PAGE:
It was the late sixties and I was in Grosvenor Square, as often as not, protesting against the Vietnam War. Membership of all the Trotskyist factions – the Workers’ Revolutionary Party, Militant, Tariq Ali’s International Marxist Group – had quadrupled and more, and the SWP more than any of them..

In a pub, a comrade who’d recently joined the group assured me that all Jews were rich capitalists. I couldn’t believe that I was hearing it from a comrade. I hadn’t thought that antisemitism was possible on the left.

The SWP espoused the cause of Al Fatah and I heard that some comrades had gone to training camps in Jordan, preparing to fight Israel. I was shocked by this and resolved to leave the group.

I penned a letter to the chairman of my local branch, which was no longer in Hackney but in a London suburb closer to the North Pole. He was Ian B, a teacher at a college of Further Education and undoubtedly, an intellectual. I wrote of my attachment to Israel and pointed out that the SWP took a very one-sided view of the conflict, which was not, in my view, a third world struggle against colonialism.

Ian wrote back, telling me that the SWP was a broad church and that there was room in it for members like me, who held a favourable view of Israel. It was a nice letter, and I can’t imagine anyone in the SWP speaking that way today. Indeed, I wish I still had the letter, so that I could check my memory of it.

Nevertheless, I left ‘The Group’ as it was sometimes called. I was nineteen. I went to university and joined the Socialist Society but kept clear of all Marxist factions. I was very interested in my degree course, philosophy and – I don’t know why now – I avoided a module in political philosophy in my second year and did medieval instead: Aquinas instead of Hobbes, Anselm instead of Adorno. I went on some anti-apartheid demos and participated half-heartedly in a students’ sit-in in the Whitworth Hall.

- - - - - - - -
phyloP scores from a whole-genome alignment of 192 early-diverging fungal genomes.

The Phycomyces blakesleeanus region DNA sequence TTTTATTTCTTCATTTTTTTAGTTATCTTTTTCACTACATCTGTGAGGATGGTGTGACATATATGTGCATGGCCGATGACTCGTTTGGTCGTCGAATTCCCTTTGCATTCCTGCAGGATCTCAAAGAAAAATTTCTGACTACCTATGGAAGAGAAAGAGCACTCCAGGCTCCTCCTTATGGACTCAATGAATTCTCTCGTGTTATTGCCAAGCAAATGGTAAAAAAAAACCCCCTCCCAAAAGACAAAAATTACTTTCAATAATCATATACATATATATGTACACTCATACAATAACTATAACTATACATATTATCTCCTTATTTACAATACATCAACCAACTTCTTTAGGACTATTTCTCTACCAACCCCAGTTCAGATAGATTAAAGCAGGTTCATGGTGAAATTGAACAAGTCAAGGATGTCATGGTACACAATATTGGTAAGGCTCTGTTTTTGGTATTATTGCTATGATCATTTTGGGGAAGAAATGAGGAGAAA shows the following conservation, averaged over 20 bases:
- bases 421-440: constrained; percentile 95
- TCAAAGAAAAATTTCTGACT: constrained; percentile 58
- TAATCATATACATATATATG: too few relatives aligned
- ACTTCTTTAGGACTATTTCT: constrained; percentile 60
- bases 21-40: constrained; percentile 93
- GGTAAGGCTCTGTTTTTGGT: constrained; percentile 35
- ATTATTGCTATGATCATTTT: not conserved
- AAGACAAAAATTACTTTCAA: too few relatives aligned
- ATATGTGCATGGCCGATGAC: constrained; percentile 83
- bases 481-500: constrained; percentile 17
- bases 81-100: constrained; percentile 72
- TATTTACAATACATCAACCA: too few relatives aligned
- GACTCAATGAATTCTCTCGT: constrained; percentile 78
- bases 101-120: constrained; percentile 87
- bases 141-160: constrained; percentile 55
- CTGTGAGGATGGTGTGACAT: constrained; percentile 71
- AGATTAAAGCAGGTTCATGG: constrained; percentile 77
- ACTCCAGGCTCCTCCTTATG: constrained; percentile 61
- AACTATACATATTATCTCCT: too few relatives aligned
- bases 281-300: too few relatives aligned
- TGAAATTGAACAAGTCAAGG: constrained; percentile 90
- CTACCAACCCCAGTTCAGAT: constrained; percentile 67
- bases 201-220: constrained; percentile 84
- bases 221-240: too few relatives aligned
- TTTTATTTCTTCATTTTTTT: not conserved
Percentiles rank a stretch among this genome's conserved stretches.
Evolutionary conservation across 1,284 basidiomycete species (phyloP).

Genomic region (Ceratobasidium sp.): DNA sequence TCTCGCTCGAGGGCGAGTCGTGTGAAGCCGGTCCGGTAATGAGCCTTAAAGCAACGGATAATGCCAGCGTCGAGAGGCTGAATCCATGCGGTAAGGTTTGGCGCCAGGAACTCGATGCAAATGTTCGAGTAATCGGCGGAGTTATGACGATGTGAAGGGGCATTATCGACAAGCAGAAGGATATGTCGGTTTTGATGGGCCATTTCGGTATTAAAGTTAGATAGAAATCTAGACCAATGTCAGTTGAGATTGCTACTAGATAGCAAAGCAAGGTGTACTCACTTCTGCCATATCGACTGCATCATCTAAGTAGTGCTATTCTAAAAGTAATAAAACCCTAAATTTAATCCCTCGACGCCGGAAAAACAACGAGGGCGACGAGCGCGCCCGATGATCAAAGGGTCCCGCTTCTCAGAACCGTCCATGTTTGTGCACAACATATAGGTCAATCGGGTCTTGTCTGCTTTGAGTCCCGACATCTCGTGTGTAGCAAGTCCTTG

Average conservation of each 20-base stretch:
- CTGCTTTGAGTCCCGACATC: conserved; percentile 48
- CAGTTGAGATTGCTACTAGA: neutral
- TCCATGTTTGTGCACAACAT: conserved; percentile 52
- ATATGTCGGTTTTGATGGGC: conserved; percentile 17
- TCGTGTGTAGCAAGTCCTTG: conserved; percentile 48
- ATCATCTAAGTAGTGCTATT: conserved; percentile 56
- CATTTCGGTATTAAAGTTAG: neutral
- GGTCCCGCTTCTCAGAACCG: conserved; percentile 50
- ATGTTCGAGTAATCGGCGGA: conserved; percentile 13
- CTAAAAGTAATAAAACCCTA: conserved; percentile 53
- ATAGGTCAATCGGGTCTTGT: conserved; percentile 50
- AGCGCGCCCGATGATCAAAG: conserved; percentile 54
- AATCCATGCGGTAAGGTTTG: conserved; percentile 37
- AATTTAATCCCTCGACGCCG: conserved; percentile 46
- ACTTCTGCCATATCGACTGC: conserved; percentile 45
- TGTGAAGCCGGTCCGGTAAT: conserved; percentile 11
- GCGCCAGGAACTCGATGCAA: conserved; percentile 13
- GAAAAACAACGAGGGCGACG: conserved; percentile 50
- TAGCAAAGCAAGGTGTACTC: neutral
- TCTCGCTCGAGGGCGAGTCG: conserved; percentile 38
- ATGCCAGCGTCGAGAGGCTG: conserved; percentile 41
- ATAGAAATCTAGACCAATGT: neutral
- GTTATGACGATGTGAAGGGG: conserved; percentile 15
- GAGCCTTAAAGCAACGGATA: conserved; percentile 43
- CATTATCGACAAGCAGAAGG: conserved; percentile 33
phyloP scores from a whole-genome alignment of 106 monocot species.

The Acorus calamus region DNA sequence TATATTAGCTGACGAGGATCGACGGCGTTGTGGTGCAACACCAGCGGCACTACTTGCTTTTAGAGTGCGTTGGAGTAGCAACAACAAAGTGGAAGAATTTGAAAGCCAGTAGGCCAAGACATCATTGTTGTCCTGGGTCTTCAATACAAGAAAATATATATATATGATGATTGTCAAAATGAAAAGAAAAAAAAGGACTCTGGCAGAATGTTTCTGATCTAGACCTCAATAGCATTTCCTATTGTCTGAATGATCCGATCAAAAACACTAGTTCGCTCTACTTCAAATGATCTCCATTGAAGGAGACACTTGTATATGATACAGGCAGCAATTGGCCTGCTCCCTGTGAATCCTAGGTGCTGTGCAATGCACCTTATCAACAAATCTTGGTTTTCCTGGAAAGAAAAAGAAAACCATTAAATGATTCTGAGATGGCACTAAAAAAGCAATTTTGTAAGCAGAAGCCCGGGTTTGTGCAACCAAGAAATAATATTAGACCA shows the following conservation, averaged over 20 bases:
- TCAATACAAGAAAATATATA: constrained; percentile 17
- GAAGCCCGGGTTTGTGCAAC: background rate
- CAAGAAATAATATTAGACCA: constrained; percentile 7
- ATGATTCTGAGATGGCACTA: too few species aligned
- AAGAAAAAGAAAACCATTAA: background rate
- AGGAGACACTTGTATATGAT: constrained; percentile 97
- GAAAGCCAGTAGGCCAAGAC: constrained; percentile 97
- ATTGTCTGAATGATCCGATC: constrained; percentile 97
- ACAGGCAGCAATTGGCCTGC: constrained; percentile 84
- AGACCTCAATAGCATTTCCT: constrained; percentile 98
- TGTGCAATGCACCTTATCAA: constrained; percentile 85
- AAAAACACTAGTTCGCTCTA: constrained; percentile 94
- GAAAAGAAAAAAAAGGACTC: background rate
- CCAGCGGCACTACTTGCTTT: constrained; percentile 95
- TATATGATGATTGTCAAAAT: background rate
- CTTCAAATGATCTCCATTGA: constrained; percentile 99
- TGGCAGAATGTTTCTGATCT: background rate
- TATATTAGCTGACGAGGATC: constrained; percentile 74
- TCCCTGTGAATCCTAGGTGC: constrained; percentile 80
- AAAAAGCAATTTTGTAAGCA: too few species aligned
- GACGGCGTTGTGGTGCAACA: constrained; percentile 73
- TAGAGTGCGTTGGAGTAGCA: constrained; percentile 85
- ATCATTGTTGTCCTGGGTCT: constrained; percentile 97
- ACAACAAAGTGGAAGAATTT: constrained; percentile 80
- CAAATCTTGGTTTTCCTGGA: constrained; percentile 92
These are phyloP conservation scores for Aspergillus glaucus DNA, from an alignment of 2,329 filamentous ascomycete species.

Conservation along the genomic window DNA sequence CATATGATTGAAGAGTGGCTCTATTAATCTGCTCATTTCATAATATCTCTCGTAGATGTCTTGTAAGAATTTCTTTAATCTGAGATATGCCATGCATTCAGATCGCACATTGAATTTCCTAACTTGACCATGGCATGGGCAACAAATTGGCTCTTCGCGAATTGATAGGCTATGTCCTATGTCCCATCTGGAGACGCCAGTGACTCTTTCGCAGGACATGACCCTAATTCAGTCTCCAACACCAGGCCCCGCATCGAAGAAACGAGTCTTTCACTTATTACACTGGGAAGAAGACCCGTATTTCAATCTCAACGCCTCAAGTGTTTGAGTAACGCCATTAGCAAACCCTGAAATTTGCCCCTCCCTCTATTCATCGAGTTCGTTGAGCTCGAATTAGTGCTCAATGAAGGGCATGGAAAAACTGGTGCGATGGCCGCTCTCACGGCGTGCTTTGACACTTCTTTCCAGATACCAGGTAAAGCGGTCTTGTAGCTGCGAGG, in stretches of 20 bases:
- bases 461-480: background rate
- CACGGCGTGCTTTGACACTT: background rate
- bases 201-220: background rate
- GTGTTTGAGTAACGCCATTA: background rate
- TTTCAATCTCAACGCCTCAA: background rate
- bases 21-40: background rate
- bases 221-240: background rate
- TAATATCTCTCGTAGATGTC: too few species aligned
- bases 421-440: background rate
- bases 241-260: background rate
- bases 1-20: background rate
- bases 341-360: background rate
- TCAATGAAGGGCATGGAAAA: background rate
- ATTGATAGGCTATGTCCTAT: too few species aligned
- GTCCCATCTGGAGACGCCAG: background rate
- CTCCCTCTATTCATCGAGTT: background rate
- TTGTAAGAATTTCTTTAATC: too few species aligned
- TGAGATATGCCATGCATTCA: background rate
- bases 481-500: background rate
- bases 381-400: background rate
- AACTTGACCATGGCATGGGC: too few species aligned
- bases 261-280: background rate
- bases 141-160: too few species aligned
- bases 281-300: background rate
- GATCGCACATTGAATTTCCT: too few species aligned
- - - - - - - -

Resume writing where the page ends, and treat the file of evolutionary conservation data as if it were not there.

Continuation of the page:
I spent a summer in Israel and worked on a kibbutz for a few weeks. I didn’t care for the American volunteer who said Israelis were superior persons and I hung out with the French contingent, of Algerian origins. I loved Jerusalem with its golden sky and stone buildings and I prayed at the Western Wall. In those days of Subscriber Trunk Dialing, it was a local call.

I returned to England, went back to University, got married, had a baby; then there was a general election and Harold Wilson was Prime Minister again. I wore a red rosette on election day and so did the baby. There was a Labour government all the way until Margaret Thatcher.

On and off, I was a member of the Labour Party. At elections I stuffed envelopes with Labour leaflets and delivered them to voters. Mrs Thatcher got returned in 1983 and 1987. There was Spitting Image to cheer us up. My children watched it and learned the names of all the government ministers. Mrs Thatcher went and John Major became Prime Minister. The Conservatives won another General election in 1992. I cried as the results came in.

Then it was 1997 and Labour won, with Tony Blair. I drank champagne with like-minded friends. How happy we were.

One day, Mrs Rosenberg came into the bookshop where I worked. Twenty – no, thirty years had passed and made a difference but she was recognizable. I called her by her name and told her I had been a pupil.

‘Were you…with us?’ she asked, eyeing me with something of her former, twinkling expression.

I told her that I was, but had left over Israel.

She said ‘You think Israel will save Jews but only Arab-Israeli workers’ unity can save Jews.’

I thought it was a point worth considering, except that the hope for Arab-Israeli unity seemed so far beyond reach as to be bullishly optimistic.

In 2000, I heard that Tony Cliff had died, at the age of eighty-three. I knew his age as he was born the same year as my father.

The left seemed to have hardened. Disturbing reports hit the media, about sexism, bullying and worse in the various Trotskyist factions. Their obsessive hatred of Israel was impossible to miss and some of the left-wing discourse about Jews began to resemble that of the far right. After 9/11, it became more emphatic and many on the left embraced an urban myth about Israel being behind the attack.